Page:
There are a lot of reasons to get your car up in the air. The most common reason is most likely to gain access to the underside for maintenance and repairs. Slowing down rust and corrosion is another reason. No matter what the reason is, wheel cribs can make it a lot easier to get your car higher than you can get it using jack stands. This is because the tires will sit on the wheel cribs, whereas the jack stands sit on the concrete and are placed under the axle, frame, or some other support.
Wheel cribs are super easy to make and the process doesn’t take a lot of time. In this post, we are going to make wheel cribs that are 10 inches wide, 14 inches long, and 12 inches high.
- 8 – 2 x 4 x 10
- 256 or 5lbs of 2.5 inch screws. I used GRKs because that’s all I had. GRKs are amazing screws for construction, but are overkill for this.
- Drill with 1/8 inch drill bit
- Impact driver (optional). Once you use an impact driver, you’ll never again use a drill to drive screws.
- Tape measure
- Miter saw, circular saw, or hand saw
- Square (optional)
- Safety Glasses – Buy in bulk to save money
Verify that the measurements in this post will work for your vehicle(s). You can determine the width by measuring the width of your tire. You can determine the length by placing a board behind your tire and a board in front of your tire and taking the measurement between the two boards.
Determine if you want to make stackable wheel cribs. This decision may determine how tall you make your wheel cribs.
Don’t go to tall with your wheel cribs. If you are going to be on a creeper under your vehicle, you may want to get an idea of what a comfortable reach is for you. Otherwise you may end up straining your neck to reach what you need.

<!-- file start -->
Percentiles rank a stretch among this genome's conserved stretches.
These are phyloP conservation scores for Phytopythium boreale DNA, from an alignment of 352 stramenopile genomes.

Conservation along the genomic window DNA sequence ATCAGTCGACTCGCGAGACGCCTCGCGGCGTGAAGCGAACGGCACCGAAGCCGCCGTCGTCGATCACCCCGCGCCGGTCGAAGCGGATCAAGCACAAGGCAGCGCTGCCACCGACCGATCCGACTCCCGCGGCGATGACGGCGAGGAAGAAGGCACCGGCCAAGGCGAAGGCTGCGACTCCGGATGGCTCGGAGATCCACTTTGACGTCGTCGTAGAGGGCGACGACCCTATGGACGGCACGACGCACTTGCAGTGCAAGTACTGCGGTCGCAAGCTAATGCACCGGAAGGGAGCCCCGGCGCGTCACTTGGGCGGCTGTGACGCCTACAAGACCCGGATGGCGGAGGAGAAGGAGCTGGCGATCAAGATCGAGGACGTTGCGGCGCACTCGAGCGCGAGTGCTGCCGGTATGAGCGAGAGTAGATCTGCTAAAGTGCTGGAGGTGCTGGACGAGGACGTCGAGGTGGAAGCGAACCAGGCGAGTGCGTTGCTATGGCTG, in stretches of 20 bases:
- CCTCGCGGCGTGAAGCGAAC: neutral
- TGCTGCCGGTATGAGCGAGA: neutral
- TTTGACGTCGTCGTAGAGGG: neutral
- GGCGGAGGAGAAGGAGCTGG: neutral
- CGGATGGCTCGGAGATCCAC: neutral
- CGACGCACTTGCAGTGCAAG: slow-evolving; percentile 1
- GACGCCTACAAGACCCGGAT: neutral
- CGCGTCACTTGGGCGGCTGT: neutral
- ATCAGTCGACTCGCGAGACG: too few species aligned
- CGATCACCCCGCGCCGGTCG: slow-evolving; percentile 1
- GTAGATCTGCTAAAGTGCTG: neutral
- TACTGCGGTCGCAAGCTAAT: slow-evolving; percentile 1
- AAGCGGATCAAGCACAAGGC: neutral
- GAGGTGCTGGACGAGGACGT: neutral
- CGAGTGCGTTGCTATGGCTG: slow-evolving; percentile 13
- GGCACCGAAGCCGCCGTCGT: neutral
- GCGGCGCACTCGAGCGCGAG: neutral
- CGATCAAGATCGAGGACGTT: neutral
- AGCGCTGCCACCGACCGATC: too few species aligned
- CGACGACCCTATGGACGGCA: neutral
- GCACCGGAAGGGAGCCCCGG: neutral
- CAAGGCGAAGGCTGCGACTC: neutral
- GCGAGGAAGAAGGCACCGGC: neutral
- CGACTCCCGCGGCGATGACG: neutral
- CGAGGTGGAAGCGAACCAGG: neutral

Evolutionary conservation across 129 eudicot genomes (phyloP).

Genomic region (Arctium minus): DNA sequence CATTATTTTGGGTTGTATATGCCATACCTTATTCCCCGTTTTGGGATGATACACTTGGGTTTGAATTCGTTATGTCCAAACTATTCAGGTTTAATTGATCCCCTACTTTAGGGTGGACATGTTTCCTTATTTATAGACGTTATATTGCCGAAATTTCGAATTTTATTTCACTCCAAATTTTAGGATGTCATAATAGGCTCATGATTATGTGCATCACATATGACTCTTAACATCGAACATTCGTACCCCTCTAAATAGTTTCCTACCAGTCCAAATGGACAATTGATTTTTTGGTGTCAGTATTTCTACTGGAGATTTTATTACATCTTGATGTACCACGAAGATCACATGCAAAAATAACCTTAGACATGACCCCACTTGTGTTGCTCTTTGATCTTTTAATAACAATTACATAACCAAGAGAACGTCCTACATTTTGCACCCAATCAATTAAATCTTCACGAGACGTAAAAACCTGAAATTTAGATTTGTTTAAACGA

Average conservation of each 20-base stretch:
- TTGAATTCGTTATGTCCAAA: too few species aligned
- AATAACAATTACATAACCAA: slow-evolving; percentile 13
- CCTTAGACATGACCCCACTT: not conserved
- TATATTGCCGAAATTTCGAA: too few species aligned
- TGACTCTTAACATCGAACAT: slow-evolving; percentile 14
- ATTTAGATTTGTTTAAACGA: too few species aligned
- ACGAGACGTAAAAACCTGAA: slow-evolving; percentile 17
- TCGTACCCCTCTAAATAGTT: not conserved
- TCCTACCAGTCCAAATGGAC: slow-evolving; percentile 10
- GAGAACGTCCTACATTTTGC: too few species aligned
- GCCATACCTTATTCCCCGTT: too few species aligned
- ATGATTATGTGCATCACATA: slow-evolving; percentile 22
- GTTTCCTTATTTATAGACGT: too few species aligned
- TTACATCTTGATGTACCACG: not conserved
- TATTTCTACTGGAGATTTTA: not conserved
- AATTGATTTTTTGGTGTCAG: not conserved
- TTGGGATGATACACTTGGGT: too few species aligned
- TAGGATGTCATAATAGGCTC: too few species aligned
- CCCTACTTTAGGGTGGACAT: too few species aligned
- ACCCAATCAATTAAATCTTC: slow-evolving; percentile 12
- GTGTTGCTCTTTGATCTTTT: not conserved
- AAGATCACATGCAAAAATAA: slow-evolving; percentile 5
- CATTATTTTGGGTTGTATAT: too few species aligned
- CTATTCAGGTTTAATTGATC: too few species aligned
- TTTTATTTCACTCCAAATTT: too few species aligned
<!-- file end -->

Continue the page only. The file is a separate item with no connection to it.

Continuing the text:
Decide if you have any other requirements for the wheel cribs. For example, I wanted the option to place my jack stands on my wheel cribs, so I made sure the width boards of my wheel cribs were close enough to support my jack stands.
Make Your Cuts
You’ll need 10 boards per wheel crib for the width at 10 inches and 8 boards per wheel crib for the length at 14 inches. You will begin and end each wheel crib with the boards you cut for the width (the 10 inch boards).
Begin by making all of your cuts. I cut one board at 10 inches and one at 14 inches and used those as templates to mark and cut the remaining boards. You can also make a jig to make the cuts or just measure down the board and mark off all of the cuts. Just don’t forget to account for the width of the saw blade.
Assemble the Wheel Cribs
Once your cuts are made, it’s time to begin assembling the wheel cribs. Separate your boards into width and length piles and further separate the boards into piles for each wheel crib.
Begin assembly by laying out two width boards and then position two length boards on top, perpendicular to the width boards. You should be able to line up the ends and edges of the boards for square. Once positioned, pre-drill two holes in each corner of the wheel crib and then drive two 2.5 inch screws into each corner, for a total of 8 screws. Take note of the screw pattern because you’ll need to alternate on the next layer. Next, place two width boards on top, pre-drill, and drive the screws. Repeat these steps until you have finished the wheel crib.